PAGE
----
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Ancient Art Gallery

By Land ~ Sea Discovery Group Staff

There are not but a few museums and galleries in the High Desert area for those of you who are art lovers. An occasional art show, craft display or the San Bernardino Fair may whet your appetite. But there is one gallery you may not be aware of that is open seven days a week, 365 days a year, and the admission is less than a half tank of gasoline.

A wall of Ancient Indian Petroglyph art. (Photo by J. Brouwer)

I am referring to the site known as Inscription Canyon, out to the west of Barstow. It contains perhaps the largest concentration of Ancient Native American petroglyphs in the Mojave Desert.

Petroglyphs are rock art created by Native American peoples that are scratched, pecked, and carved into the face of basalt rock from the lava flows in the area. Over time a desert varnish or patina builds on the surface of sun drenched rocks and boulders through a process where bacteria on the rocks will absorb trace amounts of iron and manganese and build a deposit on the rock often less than 100th of a millimeter.

The Native American's of the area, the Southern Paiute, found this varnish to be theperfect canvas for their art. Pecking away with bone, antler or stone to create art that has lasted centuries. In the Inscription Canyon area you can find complex geometric patterns, rainstorms, big horned sheep, religious renderings, shield bearers, and a even a piece one local has termed the "Birdman."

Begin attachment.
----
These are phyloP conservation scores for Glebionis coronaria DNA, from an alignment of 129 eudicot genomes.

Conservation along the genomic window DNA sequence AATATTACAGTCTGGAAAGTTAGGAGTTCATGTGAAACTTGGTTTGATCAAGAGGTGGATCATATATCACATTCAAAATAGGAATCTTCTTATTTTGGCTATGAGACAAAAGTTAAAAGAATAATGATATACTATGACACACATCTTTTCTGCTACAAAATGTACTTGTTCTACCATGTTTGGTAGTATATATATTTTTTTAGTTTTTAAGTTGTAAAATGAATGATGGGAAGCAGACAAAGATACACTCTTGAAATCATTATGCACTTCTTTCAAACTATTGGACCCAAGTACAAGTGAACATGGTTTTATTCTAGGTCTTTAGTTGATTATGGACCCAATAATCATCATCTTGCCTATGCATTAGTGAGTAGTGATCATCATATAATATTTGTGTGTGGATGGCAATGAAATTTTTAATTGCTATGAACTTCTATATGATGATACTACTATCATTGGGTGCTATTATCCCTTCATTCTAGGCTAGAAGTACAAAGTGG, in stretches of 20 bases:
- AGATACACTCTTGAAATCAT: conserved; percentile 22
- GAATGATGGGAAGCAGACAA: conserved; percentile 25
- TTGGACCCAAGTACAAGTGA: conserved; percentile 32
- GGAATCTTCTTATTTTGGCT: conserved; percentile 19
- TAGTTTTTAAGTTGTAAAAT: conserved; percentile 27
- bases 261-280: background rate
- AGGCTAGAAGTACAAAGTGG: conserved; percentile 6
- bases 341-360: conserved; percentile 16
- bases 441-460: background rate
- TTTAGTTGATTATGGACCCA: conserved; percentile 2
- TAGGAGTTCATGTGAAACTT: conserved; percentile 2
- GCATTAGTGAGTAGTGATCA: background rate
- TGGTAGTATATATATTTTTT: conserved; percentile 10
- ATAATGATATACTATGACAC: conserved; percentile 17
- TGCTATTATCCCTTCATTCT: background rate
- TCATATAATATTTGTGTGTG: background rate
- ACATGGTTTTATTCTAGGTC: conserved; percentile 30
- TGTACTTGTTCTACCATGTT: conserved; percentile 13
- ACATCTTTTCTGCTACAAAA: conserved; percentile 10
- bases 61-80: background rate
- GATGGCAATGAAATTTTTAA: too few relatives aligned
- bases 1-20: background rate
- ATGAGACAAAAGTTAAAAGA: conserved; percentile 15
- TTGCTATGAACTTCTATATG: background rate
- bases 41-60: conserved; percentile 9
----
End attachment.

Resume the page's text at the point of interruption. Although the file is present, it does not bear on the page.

"Birdman." Ancient Indian Petroglyph Art.

The canyon runs north and south with the ancient art on both sides. I suspect at one time hundreds of years ago water ran through this spot making it quite an enjoyable studio of sorts. There are many speculations as to the reasons the art was made. Many say it was religious shamans, whom perhaps were relaying visions, others say they document historical events, and yet others will say it is the graffiti of the day, simple doodles of Indians sitting by the stream perhaps with their families enjoying the day.

We may never know their purpose however we can certainly enjoy their beauty in its own natural landscape. I strongly suggest you bring a camera, water, sketchpad, and a sense of adventure on this trip. There are many other things to see in the immediate area and it will be a day trip to remember. A high clearance vehicle or 4-wheel drive is recommended. Please do not remove anything from the site except what you take in.

To reach Inscription Canyon, from Barstow take Irwin Road north to Copper City Road and turn left. At BLM route EF373 turn left again. The site is about 10 miles after the turn. It is accessible by foot from there.

First printed in the Daily Press News.

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